Born: 24 April 1875, Dún Laoghaire, County Dublin
Entered: 07 September 1892, St Stanislaus College, Tullabeg, County Offaly
Ordained: 26 July 1908, Milltown Park, Dublin
Final Vows: 24 May 1911, St Mary’s, Miller Street, Sydney, Australia
Died: 13 November 1957, Canisius College, Pymble, Sydney, Australia - Australiae Province (ASL)
Early education at Clongowes Wood College SJ
Transcribed HIB to ASL : 05 April 1931
by 1896 at St Aloysius Jersey Channel Islands (FRA) studying
Came to Australia for Regency1898
by 1910 at Drongen Belgium (BELG) making Tertianship
◆ Australian Dictionary of Biography, National Centre of Biography, Australian National University online :
Murphy, Richard James Francis (1875–1957)
by Judith Nolan
Judith Nolan, 'Murphy, Richard James Francis (1875–1957)', Australian Dictionary of Biography, National Centre of Biography, Australian National University, http://adb.anu.edu.au/biography/murphy-richard-james-francis-11205/text19975, published first in hardcopy 2000
Catholic priest; schoolteacher
Died : 13 November 1957, Lewisham, Sydney, New South Wales, Australia
Richard James Francis Murphy (1875-1957), Jesuit priest, was born on 24 April 1875 at Kingstown, Dublin, one of ten children of Richard James Murphy, merchant, and his wife Mary Josephine, née Burden. Dick attended Clongowes Wood College and entered the Society of Jesus at Tullamore at the age of 17. He completed philosophy studies at Maison St Louis, Jersey, Channel Islands, and Stonyhurst College, England, in 1898. Arriving in Sydney in September, he taught at St Ignatius' College, Riverview, and from 1901 at St Patrick's College, Melbourne, where he also organised the work of the Professional Men's Sodality of Our Lady. In 1904 he returned to Dublin. After studying theology at Milltown Park, he was ordained priest on 26 July 1908.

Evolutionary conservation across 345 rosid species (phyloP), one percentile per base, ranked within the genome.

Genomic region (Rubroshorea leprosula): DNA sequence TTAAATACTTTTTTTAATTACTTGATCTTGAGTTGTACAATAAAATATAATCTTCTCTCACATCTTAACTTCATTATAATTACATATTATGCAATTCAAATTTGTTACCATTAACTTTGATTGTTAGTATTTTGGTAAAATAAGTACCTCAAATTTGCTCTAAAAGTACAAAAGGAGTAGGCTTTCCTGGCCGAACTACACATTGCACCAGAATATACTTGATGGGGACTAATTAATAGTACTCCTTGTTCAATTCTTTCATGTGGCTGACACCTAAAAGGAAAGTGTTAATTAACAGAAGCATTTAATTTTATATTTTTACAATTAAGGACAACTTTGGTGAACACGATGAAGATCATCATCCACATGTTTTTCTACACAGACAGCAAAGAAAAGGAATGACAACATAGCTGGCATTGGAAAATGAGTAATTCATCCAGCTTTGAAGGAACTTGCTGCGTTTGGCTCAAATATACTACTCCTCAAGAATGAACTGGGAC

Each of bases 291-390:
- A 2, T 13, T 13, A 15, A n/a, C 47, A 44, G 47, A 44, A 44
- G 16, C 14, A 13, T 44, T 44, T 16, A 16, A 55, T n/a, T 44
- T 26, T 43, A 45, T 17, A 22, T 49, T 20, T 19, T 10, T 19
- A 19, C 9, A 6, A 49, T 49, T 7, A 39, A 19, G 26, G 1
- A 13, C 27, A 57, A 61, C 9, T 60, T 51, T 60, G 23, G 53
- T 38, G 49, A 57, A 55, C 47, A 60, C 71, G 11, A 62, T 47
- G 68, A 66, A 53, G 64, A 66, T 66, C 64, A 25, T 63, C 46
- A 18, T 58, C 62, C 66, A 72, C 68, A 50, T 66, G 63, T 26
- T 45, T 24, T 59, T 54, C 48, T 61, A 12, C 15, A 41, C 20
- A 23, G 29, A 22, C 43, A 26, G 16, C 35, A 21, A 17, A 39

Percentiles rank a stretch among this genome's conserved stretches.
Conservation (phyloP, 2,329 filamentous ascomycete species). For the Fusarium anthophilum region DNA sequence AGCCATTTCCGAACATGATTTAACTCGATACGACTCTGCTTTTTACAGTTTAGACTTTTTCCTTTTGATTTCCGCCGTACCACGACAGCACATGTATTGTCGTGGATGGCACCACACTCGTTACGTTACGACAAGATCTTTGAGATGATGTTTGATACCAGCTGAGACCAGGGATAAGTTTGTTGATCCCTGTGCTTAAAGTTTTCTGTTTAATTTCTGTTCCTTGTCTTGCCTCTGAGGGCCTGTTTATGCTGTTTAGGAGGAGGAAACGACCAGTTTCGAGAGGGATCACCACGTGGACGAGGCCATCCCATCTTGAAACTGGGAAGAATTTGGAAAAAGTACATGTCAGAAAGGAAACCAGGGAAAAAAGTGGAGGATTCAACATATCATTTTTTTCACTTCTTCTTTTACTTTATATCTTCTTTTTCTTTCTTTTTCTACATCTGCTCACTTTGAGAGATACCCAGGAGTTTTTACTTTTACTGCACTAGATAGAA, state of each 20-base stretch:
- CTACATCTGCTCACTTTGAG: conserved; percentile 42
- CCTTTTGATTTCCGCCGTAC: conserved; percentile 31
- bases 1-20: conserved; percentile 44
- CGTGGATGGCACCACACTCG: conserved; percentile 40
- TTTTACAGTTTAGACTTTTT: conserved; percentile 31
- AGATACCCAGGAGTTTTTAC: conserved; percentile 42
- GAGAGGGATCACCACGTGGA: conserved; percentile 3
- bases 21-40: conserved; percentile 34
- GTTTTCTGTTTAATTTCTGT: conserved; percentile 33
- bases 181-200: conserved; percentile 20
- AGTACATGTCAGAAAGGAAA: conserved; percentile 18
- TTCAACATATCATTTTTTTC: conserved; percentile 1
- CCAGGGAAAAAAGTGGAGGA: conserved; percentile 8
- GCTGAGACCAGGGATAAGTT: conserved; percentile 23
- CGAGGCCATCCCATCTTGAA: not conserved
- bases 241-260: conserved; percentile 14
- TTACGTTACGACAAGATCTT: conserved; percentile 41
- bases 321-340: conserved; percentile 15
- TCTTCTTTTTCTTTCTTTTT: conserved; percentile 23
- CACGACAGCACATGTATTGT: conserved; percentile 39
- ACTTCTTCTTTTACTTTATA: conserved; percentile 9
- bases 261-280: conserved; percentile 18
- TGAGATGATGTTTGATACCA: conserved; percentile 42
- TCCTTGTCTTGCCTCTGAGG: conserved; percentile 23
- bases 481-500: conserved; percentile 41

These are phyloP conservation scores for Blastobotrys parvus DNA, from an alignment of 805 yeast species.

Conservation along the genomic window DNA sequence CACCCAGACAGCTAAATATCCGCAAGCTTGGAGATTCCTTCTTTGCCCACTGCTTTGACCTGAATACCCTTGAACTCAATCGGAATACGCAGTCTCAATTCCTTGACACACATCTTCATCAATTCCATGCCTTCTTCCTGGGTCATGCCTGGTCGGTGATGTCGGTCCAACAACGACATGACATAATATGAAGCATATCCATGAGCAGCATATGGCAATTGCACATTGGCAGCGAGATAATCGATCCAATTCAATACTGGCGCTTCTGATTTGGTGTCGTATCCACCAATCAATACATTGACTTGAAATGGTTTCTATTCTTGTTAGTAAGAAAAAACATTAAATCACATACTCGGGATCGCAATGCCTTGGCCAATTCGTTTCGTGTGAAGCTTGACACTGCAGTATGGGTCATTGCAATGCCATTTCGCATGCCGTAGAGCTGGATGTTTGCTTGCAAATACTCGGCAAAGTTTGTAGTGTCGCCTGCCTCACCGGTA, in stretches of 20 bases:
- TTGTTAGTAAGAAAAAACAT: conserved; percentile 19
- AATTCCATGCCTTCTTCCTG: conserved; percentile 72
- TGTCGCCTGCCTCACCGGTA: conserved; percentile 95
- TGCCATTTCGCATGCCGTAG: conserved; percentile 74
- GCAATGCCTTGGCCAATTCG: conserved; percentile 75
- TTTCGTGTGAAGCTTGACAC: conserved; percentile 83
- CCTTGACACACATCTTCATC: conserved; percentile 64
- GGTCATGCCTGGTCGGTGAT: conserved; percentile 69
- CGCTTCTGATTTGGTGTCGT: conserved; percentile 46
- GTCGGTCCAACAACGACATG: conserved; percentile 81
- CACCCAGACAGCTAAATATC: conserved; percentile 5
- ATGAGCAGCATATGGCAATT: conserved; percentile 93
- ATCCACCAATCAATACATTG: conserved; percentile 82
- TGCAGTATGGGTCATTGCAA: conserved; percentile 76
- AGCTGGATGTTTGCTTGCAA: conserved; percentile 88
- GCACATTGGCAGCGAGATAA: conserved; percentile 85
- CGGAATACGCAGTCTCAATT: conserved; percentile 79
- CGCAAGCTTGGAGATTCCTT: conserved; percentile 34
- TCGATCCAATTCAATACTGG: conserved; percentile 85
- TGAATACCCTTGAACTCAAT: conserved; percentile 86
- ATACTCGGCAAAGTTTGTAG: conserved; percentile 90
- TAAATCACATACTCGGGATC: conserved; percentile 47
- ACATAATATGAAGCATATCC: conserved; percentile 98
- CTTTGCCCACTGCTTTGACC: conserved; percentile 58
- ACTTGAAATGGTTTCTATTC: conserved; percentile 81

In Sydney again, Murphy taught (1910-11 and 1915-16) at St Aloysius' College. An outstanding tennis player, he was responsible for forming the Catholic Lawn Tennis Association of New South Wales. In 1911 he was transferred to Loyola, Greenwich, to direct retreats for laymen. He developed a strong commitment to medico-moral issues and lectured to nurses at St Vincent's Hospital, Darlinghurst. In 1912 he was a founder of the Catholic Federation of New South Wales. Launched into parochial duties in 1916 as parish priest (superior) at Toowong, Brisbane, he was appointed to Richmond, Melbourne, in 1919. He spent four months in hospital with pneumonia and serious heart problems, but unexpectedly recovered.
Back in Sydney, Murphy was bursar (1920-21) at Riverview for the college and the entire Sydney Mission before returning to pastoral duties at North Sydney (1921-22) and Lavender Bay (1922-24). He lectured on medical ethics to students at the University of Sydney. His book, The Catholic Nurse (Milwaukee, 1923), led him to found the Catholic Nurses' Guild of New South Wales. While superior (1924-33) at Toowong, he supervised the construction of St Ignatius' Church. Between 1933 and 1953 he was based in the parish of North Sydney. With Dr H. M. Moran, he inaugurated the Catholic Medical Guild of St Luke in 1933; he edited its Transactions, in which he published (1943) two articles, 'Catholic Hospitals of Australia' and 'The History of Nursing in Australia'. A council-member of the Newman Association of Catholic Graduates, Murphy founded the Campion Society in Melbourne in 1934 and introduced it to Sydney, where its autonomy was initially suppressed because Archbishop Kelly 'liked to keep a tight rein on his lay societies'. Murphy established the Catholic Chemists Guild of St Francis Xavier. He also set up an organisation for the religious education of Catholic children in state schools.
Although described as a 'diffident' superior, Fr Dick was an enthusiastic, zealous and energetic man who saw the Catholic laity as 'the draught horses of the Church'. He, Dr Sylvester Minogue (a psychiatrist) and others founded Alcoholics Anonymous in Australia in July 1945. Minogue (overlooking Fr Dunlea) noted that with 'the exception of Father Murphy . . . no other clergyman takes any active interest', and observed that he was 'the only one of us with any practical commonsense'. Lillian Roth, the actress, acknowledged the help she had received from Murphy.
In 1955 Murphy retired to Canisius' College, Pymble. He died on 13 November 1957 in Lewisham Hospital and was buried in Gore Hill cemetery.